Ash Pits Capped
The Ash Pits were located either side of East Princeton Avenue in the central portion of the BNL site almost two-thirds of a mile from the southern site boundary. The pits received ash and slag from a solid waste incinerator used from World War I to the early 1950s. The Ash Pits also were used for disposal of coal ash from various buildings throughout BNL until 1963. The pits occupy approximately three acres.
According to BNL staff, fill material was deposited on top of the Ash Pits along the north and south sides of East Princeton Avenue to build up the road. A portion of the northeast area of the pits was covered with concrete debris from concrete trucks dumping residual loads. In the 90s a section of the road was raised 10 feet to prevent rainwater runoff from ponding on the road. A portion of the area was also regraded, revegetated, and rip-rap was used to mitigate erosion.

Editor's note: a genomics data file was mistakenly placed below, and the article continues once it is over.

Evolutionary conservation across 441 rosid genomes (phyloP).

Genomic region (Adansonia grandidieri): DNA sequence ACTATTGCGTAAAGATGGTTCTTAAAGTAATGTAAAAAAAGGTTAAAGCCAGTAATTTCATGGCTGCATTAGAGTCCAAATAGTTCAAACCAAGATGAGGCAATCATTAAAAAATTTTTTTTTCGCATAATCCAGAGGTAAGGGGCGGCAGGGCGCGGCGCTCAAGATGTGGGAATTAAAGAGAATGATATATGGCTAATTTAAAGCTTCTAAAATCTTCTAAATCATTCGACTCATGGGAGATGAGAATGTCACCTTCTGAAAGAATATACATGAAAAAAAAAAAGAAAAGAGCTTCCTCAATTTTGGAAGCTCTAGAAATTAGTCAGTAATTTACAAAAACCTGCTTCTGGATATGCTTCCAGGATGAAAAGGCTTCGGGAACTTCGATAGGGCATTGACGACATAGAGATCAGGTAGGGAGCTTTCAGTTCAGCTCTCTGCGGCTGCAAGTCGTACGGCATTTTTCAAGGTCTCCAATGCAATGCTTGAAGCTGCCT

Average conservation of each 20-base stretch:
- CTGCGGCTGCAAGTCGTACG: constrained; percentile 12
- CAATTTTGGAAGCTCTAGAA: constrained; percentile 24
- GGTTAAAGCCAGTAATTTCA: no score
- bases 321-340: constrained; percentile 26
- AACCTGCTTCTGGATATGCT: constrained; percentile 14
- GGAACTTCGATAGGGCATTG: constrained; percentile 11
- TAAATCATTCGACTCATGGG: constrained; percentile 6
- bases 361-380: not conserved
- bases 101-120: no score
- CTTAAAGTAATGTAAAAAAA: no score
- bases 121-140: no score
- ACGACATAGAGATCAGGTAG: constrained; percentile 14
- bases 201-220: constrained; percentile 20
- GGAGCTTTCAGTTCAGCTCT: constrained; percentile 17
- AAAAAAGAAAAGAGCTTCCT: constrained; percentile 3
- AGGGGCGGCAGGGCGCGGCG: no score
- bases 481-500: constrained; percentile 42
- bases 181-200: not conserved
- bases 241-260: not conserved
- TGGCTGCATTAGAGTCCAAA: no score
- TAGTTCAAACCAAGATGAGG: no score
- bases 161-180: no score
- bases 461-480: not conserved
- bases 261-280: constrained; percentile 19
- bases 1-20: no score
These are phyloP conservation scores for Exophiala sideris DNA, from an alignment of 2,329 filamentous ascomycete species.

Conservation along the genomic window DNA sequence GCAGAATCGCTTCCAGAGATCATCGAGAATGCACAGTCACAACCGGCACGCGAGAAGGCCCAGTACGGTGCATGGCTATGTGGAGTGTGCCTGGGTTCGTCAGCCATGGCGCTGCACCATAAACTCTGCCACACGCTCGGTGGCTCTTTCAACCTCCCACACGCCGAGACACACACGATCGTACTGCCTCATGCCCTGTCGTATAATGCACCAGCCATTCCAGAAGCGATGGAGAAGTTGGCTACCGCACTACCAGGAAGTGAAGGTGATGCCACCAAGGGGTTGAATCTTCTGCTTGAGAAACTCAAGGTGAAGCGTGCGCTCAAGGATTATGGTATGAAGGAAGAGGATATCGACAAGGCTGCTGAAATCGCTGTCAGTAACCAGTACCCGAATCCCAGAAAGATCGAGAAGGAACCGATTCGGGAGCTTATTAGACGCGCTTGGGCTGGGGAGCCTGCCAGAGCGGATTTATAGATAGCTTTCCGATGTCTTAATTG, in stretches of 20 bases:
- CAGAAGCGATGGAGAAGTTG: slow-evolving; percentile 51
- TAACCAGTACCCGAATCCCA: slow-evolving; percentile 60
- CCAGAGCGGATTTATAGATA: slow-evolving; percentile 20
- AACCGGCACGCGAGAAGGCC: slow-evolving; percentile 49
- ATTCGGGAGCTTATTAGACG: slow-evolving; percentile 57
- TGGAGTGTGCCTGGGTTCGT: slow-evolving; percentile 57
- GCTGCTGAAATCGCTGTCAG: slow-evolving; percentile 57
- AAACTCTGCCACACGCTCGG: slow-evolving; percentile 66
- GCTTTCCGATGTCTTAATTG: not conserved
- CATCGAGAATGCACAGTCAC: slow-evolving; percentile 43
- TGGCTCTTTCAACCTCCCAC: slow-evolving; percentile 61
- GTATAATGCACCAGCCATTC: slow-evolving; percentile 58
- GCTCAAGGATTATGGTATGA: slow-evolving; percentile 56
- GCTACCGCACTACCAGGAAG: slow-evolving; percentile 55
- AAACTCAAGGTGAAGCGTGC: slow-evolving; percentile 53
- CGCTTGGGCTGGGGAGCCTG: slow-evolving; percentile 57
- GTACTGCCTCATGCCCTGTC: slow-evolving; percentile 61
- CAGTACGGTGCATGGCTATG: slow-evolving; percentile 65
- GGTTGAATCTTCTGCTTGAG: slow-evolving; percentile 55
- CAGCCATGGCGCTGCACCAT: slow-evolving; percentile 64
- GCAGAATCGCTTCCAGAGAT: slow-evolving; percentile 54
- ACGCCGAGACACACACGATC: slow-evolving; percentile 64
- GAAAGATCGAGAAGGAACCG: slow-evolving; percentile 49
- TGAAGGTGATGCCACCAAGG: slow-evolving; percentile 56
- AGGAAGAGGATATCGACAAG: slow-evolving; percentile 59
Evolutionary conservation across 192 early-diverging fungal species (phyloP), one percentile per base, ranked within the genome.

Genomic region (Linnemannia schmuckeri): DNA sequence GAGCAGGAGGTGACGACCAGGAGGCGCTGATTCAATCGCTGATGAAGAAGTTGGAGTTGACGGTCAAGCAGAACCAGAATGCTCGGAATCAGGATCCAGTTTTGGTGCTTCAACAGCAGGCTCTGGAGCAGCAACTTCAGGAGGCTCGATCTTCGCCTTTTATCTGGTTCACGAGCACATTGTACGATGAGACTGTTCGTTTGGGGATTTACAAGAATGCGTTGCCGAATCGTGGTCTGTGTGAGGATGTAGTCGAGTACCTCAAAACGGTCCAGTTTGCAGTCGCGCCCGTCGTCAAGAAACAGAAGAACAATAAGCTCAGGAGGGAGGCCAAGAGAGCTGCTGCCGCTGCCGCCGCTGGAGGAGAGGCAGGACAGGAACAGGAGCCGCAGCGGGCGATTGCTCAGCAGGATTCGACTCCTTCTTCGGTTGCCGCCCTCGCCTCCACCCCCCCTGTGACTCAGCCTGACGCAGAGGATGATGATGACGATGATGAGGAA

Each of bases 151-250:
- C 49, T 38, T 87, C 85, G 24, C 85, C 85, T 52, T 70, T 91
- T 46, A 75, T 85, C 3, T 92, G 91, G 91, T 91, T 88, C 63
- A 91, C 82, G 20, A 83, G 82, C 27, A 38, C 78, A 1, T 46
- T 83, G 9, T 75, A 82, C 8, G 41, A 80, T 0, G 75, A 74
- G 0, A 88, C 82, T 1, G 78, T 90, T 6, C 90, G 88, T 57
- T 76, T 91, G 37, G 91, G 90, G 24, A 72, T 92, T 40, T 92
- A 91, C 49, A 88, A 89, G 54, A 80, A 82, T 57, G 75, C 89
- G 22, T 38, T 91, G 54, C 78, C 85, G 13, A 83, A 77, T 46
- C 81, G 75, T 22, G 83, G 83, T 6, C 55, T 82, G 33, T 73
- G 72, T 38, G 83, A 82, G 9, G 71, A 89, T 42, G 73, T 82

The boundary of the Ash Pits was delineated in 1994 as part of the Landfills Closure Engineering Evaluation/Cost Analysis through the installation of 13 test pits on the outer boundary of the area. During the excavation of the test pits, eight grab samples were collected and analyzed for metals, volatile and semi-volatile organic compouns, pesticides, PCBs, and radionuclides. Additional sampling was completed in 1996 as part of the OU I/VI Remedial Investigation/Remedial Action report.
Chemical concentrations were determined to be acceptable for industrial or open space future use and radionuclide concentrations were below EPA's target risk range. Lead concentrations, however, exceeded EPAs soil screening levels.
Additional remediation on the filled, northern portion of the ash pit was not required. Remediation of the southern ash pit required removal of some trees, backfilling of soil to even out the grade, covering the site with of 12-inches of topsoil, and finally reseeding of the area with native grasses. The cleanup began on June 27, 2003 and was completed July 30, 2003
Documents / Links